In my recent post, “What the fuck is SEO, anyway?” I talked about how SEO is technical and psychological. Today I’d like to take a closer look at the psychology of SEO, and why it’s important for companies to keep in mind.

To successfully improve the SEO of any site, you have to analyze whether you’re offering a good or bad user experience, and be able to make changes if it’s the latter. The page design itself needs to appeal to how humans think, and be easy to understand. If a user arrives at your site and it’s not easy to understand, they will go away. Fast. Once you get users to your site, you need them to stick around long enough to buy something, or at least learn enough to enter the marketing funnel.

Here are four things to keep in mind when considering the psychology of SEO:

Website Page Speed

I decided to start with speed because it’s very important. If your website is too slow, people will leave before they even see your content. There are some interesting numbers to back this up: if a website takes more than three seconds to load, users get frustrated and go find another website. The optimal loading time for any website is 1.5 seconds, particularly on mobile devices when user intent is more immediate. On desktop you have a little more wiggle room and 2 seconds is OK. But never, ever more than 3 seconds, or else you risk missing the opportunity for that customer! The most common issue that slows down page speed is images that are not compressed or sized correctly. JavaScript server issues are also common. I recommend using Google PageSpeed Insights to check how fast (or slow) your site is working.

Understanding The User's Intent / Psychology

Misleading a user can have disastrous effects for your sites page rankings. Let’s say, for example, that a user searches for “best things to do in California” and clicks on a page called “Top 10 things to do in California,” but the page turns out to just be advertising hotels. The user will leave immediately because they weren’t looking for hotels. That’s what we call a bounce; Google will recognize that and it will negatively impact a site’s search ranking. We can avoid this by understanding what the user wants and needs, and then making sure your site’s content delivers information that is actually useful.

Navigation: Making it Easy!

The Internet is mature enough now that people expect to be able to use sites in specific ways. On any website people expect to find three, maybe four links:

  1. Home
  2. About
  3. Contact
  4. Blog

In order to satisfy users and help meet their needs, you want to have those basic buttons, and make them easy to find. Recently, I advised a client with a niche travel service to move their blog button from the bottom of the page to the main navigation toolbar at the top. If you are selling something that people want to learn about before they buy, having your blog button in an easy-to-find location will prevent frustration of the user and keep them on your site longer.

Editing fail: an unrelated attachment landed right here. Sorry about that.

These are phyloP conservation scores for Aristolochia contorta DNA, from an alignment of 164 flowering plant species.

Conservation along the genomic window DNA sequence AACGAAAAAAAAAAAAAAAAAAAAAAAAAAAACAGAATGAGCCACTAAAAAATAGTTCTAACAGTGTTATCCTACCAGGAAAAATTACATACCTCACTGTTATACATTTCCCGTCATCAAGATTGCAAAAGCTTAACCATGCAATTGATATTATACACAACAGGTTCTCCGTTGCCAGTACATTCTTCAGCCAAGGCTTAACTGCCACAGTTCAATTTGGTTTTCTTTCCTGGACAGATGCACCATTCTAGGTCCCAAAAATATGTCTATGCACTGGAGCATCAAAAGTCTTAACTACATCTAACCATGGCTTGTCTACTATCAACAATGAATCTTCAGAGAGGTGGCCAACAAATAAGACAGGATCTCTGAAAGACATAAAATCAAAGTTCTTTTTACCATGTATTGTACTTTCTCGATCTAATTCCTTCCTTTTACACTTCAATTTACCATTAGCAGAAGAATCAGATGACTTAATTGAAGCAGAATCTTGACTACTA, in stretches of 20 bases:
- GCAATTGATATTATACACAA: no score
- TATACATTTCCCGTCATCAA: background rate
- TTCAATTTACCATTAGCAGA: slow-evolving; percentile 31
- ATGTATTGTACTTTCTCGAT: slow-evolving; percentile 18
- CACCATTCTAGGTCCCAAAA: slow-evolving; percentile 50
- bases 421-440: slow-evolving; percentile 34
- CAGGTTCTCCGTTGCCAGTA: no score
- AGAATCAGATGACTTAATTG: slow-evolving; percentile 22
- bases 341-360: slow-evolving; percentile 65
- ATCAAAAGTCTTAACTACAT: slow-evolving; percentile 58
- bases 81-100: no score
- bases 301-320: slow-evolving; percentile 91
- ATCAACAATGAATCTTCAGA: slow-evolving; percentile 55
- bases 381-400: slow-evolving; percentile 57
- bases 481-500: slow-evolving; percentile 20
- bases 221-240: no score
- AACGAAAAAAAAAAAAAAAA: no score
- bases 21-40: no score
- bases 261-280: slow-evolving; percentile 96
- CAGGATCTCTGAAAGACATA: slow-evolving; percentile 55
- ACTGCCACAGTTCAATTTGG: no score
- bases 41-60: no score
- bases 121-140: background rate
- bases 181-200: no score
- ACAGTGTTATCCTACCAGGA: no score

Sometimes you’ll find the navigation bar at the left or right side of the site, and psychology impacts this, too: typically you’ll win more clicks or conversions if you have the navigation on the right side. This is because most people are right-handed, and read left-to-right. This causes the eyes to gravitate towards the right.

Color & Size

Traffic Light Colors Representing Psychology

Understanding the psychology of Internet use can have big results in surprisingly simple ways. For example, if you see a button that says “click here to get …” the color and size of the button can influence whether or not you click it. With buttons, bigger is better and color can actually play a strong role if you want a user to take an action. After all, green means “go” and red means “stop.” A lot of people think that red is the way to go because that color really pops off the screen, but if you look at the psychology of color, green, yellow and orange are all more likely to elicit clicks.

Salesforce, the leading CRM platform, has performed some experiments with button sizes and found interesting results. The bigger the button, the more response it gets, whatever the call to action is. I recommend that clients let me do experiments on different sizes, colors and fonts texts to see what gets the best response from users.

To me, one of the most interesting things about SEO is that it’s psychological and technical. I specialize in the technical side of SEO, but I still embrace the psychological elements listed above – it’s very important for building a strong site and securing a strong page ranking. If you’d like to learn more about how I approach improving a client’s site, check out my post on “4 Key Things I Do for Companies”, or, better yet, drop me a line at https://asadzulfahri.com/contact/.


Leave a Reply

Your email address will not be published. Required fields are marked *

This site uses Akismet to reduce spam. Learn how your comment data is processed.